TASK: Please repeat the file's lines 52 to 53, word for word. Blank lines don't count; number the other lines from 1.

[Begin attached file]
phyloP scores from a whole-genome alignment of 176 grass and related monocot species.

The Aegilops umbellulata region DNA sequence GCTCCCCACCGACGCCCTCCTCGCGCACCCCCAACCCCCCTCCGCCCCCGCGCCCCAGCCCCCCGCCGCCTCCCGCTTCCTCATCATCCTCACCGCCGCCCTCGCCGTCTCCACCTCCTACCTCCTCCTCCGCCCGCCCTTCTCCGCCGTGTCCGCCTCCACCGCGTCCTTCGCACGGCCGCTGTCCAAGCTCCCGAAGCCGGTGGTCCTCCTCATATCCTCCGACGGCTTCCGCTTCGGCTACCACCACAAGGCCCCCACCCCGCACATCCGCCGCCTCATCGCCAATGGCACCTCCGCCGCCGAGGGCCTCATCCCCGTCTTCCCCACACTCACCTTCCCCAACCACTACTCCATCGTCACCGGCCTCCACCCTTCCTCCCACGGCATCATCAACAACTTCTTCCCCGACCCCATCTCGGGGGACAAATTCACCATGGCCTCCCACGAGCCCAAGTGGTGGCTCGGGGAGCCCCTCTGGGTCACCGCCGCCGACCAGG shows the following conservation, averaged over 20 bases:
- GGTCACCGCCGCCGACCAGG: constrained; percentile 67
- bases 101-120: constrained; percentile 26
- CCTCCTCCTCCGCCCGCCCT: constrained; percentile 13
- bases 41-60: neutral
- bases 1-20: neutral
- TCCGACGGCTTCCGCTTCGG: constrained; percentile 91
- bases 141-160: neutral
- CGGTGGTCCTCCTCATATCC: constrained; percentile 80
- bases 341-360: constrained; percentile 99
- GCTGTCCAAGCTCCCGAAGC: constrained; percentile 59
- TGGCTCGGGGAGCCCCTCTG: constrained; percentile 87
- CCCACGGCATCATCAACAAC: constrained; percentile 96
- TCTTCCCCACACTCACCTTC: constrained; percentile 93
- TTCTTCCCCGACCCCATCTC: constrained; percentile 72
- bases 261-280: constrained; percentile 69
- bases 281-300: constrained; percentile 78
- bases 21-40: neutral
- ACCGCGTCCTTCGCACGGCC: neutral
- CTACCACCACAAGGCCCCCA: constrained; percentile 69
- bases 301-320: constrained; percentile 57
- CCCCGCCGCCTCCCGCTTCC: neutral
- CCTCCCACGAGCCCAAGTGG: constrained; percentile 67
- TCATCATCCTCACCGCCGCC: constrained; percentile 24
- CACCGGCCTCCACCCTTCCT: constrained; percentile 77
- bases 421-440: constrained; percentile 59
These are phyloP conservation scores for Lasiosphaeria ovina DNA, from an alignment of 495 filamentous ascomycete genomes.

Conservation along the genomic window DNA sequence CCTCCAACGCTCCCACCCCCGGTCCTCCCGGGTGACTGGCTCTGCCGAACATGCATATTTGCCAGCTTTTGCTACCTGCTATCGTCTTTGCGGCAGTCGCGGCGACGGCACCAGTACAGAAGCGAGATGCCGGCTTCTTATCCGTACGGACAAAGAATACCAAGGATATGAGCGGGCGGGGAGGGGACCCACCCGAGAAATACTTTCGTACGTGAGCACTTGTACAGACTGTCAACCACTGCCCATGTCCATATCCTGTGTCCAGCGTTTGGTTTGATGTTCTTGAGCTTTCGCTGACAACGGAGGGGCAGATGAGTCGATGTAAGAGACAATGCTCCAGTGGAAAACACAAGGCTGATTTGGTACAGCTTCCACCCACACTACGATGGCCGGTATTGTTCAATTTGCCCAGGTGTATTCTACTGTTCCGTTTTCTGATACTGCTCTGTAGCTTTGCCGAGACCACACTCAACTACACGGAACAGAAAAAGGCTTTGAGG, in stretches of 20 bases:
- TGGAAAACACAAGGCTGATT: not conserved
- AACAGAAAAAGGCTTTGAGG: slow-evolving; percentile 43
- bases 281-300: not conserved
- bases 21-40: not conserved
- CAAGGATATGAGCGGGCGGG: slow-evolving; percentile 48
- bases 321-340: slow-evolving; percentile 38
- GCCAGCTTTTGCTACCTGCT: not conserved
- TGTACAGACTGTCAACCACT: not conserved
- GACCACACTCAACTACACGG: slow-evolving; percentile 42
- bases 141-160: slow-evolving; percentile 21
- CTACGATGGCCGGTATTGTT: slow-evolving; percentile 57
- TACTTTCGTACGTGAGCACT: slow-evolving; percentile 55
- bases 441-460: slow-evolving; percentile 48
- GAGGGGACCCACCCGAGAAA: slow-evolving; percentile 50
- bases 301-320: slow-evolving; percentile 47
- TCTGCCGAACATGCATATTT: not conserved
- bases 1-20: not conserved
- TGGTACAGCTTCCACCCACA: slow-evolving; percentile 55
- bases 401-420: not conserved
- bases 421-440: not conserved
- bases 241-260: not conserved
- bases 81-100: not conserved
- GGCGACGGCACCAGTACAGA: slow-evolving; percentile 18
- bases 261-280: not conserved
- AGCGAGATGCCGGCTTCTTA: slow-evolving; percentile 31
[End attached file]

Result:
- GGCGACGGCACCAGTACAGA: slow-evolving; percentile 18
- bases 261-280: not conserved